Curry shouldn’t just be for treat night, says cookbook author and Broadstairs-based former British Bake Off star Chetna Makan.
Broadstairs-based Chetna gets to the point. And that goes for her recipes - which are concise and require very few ingredients - as well as her conversation.
So with her new cookbook, Chetna’s Healthy Indian, the former Great British Bake Off contestant is immediately insistent that this is absolutely not a health book, and definitely not a diet book. Not at all.
“I am no expert,” says the 40-year-old. “I don’t have the right knowledge for a health book.”
Rather, this book, her third, is a considered, flavour-fuelled response to a question she finds herself asked repeatedly: ‘If you bake so much, why are you not the size of a house?’
Makan’s frank about having never dieted, and even when she was training to run the London Marathon last year, rather than tumbling into a pasta-only vortex of carb-loading, she “just carried on as normal” and continued to eat her usual quota of homemade cake. And yes, she did complete the 26.2-mile route: “I’m still here!”
Chetna’s Healthy Indian explores the “carried on as normal” part of her eating habits, and while she really does “love cake”, the India-born cook says: “My everyday food is really, really good for me, and that kind of balances it out - otherwise, it would be disastrous.”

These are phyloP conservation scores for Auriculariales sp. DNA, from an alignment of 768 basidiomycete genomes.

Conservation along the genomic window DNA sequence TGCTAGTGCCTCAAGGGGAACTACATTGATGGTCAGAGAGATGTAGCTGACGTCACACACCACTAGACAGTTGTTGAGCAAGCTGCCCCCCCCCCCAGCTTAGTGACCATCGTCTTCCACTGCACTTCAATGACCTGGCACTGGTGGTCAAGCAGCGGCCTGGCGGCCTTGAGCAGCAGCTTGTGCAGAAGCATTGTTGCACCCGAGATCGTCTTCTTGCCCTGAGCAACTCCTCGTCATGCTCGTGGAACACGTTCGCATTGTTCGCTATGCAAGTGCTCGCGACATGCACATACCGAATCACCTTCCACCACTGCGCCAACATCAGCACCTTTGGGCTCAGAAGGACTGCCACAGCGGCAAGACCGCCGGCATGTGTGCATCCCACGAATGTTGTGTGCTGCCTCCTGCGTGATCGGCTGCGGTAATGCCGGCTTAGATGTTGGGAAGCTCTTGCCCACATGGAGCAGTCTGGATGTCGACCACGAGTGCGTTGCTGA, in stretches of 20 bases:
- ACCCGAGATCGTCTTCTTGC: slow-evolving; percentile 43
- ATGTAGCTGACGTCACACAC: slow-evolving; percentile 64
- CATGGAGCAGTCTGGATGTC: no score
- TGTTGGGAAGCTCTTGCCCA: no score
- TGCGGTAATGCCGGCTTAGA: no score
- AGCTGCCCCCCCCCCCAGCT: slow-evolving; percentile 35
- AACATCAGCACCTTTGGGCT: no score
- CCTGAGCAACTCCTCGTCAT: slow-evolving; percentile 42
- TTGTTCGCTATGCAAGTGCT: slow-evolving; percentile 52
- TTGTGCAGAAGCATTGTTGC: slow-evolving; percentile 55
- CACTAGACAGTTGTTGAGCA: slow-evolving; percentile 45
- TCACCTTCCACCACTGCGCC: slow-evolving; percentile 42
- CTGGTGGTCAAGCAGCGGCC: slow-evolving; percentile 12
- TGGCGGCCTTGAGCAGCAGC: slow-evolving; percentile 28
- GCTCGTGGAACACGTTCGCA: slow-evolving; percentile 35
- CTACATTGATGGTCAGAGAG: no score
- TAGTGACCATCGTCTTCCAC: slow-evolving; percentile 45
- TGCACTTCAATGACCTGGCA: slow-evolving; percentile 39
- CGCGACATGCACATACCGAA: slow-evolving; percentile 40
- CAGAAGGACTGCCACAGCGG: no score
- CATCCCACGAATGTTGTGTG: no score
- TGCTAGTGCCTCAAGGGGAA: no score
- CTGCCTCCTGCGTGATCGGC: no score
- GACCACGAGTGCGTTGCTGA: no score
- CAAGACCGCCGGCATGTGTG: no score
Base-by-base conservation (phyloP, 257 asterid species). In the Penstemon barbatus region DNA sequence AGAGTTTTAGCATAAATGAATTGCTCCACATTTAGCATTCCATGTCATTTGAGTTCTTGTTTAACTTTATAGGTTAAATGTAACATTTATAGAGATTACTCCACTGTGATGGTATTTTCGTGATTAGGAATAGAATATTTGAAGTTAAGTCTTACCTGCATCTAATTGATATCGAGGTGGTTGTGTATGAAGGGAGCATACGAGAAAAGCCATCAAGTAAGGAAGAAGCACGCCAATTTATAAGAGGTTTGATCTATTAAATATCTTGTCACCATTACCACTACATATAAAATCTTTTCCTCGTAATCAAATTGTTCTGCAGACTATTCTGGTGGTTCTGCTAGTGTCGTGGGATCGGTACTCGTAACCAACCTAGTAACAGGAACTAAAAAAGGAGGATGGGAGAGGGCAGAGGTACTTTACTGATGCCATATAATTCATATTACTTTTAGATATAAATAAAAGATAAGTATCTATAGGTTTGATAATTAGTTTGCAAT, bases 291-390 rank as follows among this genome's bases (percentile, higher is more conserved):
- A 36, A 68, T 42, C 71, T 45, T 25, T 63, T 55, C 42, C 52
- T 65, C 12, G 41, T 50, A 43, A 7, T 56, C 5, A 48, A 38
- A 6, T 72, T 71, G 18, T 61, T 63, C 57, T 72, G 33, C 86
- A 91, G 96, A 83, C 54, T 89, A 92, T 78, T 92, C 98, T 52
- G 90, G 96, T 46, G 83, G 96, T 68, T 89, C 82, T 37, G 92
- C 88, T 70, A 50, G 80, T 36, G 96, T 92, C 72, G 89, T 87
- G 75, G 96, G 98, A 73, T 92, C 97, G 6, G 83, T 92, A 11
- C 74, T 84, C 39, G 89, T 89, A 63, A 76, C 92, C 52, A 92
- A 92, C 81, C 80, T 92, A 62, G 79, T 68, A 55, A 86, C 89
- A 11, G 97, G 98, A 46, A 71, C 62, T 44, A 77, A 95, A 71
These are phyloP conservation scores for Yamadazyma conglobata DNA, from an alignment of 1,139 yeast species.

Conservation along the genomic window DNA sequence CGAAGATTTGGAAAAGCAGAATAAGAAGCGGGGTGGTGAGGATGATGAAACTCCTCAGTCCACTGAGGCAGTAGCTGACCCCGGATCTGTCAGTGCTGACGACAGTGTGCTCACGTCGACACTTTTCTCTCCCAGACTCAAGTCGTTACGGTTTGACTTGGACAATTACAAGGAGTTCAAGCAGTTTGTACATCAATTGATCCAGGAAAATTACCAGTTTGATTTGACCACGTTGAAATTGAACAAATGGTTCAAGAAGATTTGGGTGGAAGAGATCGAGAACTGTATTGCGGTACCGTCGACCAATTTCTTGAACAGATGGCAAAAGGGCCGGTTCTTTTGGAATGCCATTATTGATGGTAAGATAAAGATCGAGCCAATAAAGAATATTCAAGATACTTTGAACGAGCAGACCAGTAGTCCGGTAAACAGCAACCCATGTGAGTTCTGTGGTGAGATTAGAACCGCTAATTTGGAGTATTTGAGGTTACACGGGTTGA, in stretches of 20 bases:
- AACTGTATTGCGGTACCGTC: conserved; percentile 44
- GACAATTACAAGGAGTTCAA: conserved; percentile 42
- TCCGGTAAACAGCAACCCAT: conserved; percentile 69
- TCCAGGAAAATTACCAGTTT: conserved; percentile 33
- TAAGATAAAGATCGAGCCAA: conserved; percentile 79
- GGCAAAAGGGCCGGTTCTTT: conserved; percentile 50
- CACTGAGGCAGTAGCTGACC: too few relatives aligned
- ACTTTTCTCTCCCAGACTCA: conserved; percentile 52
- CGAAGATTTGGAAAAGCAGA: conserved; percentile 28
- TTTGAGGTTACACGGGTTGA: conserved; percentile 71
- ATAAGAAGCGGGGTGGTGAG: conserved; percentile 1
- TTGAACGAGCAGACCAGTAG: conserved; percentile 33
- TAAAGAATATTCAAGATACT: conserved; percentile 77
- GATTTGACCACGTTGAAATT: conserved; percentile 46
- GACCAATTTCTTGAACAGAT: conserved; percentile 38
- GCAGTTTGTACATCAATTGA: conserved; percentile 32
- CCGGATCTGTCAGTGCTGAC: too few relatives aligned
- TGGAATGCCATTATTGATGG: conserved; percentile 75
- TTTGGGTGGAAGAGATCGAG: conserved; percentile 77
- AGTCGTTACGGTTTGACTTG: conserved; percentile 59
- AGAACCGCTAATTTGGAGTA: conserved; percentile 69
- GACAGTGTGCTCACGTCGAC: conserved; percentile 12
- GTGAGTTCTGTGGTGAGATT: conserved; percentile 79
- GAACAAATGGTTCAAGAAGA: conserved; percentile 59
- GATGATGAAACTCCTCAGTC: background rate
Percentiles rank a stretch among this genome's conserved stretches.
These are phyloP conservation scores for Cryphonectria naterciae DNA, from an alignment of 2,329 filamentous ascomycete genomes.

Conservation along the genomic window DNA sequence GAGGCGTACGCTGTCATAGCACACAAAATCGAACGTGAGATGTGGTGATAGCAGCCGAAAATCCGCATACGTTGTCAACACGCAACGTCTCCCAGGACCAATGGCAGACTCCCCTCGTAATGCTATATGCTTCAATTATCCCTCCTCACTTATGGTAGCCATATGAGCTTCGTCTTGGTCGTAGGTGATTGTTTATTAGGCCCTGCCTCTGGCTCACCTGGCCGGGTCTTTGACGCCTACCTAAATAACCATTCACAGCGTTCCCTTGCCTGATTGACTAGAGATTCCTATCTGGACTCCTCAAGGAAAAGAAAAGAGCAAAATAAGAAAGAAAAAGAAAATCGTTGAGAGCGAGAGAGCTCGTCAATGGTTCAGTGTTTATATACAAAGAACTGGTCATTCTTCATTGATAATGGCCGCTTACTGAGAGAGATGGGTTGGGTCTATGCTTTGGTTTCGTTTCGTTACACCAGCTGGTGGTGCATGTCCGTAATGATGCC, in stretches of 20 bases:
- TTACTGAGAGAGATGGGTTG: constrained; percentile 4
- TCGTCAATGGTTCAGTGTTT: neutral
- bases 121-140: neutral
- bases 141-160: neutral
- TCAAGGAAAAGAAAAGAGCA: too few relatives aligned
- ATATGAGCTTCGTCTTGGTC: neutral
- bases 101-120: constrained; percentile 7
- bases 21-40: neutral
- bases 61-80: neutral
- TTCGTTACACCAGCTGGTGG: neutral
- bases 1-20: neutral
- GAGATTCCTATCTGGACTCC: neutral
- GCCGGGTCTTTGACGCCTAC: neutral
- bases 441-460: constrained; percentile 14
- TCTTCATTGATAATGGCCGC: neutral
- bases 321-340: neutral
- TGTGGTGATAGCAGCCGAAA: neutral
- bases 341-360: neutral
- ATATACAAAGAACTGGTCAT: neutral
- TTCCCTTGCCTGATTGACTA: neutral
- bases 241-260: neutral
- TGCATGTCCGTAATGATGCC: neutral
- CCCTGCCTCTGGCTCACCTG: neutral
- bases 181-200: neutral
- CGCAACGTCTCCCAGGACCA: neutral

Dinner at her house features the likes of chana dal with roasted aubergine, black eyed beans with cavolo nero, tamarind fish curries, spicy chicken and chickpea curry bakes, fried rice loaded with green veggies, and zingy chutneys and pickles. They’re dishes that also neatly and tastily debunk the idea that the word ‘curry’ only accounts for what you order in on the weekend.
“That is a big problem,” she says of the perception held by some, that Indian is purely takeout food - and, as a result, delicious, but probably bad for you. “People think, ‘Oh, let’s treat ourselves, have a curry on a Friday night’, which is absolutely ridiculous.”
“That’s not how it should be,” she says, adding that if you’re making one from scratch, curry can work any night of the week. If you’re still itching to place an order come the weekend, look in the fridge instead. “It is the best part, having little Tupperwares of leftovers from the whole week. On Saturday, take everything out - it works perfectly.”
Chetna’s Healthy Indian then offers short, snappy meal ideas that rely on fresh produce and easy-to-procure spices (“If I can find it in Broadstairs - where she lives with her husband and two children - everyone can find it”). I try and keep it to the minimum and don’t over-complicate.”
And there’s no need to huff at the idea of stocking up on new, obscure spices – you’re highly likely to have her staples tucked away somewhere in the cupboard, no matter their age.
Chetna’s Healthy Indian by Chetna Makan (photography by Nassima Rothacker) is published by Mitchell Beazley and costs £20.
* To see Chetna on KMTV to produce Kent Cooks, a countywide culinary adventure. Find out more here.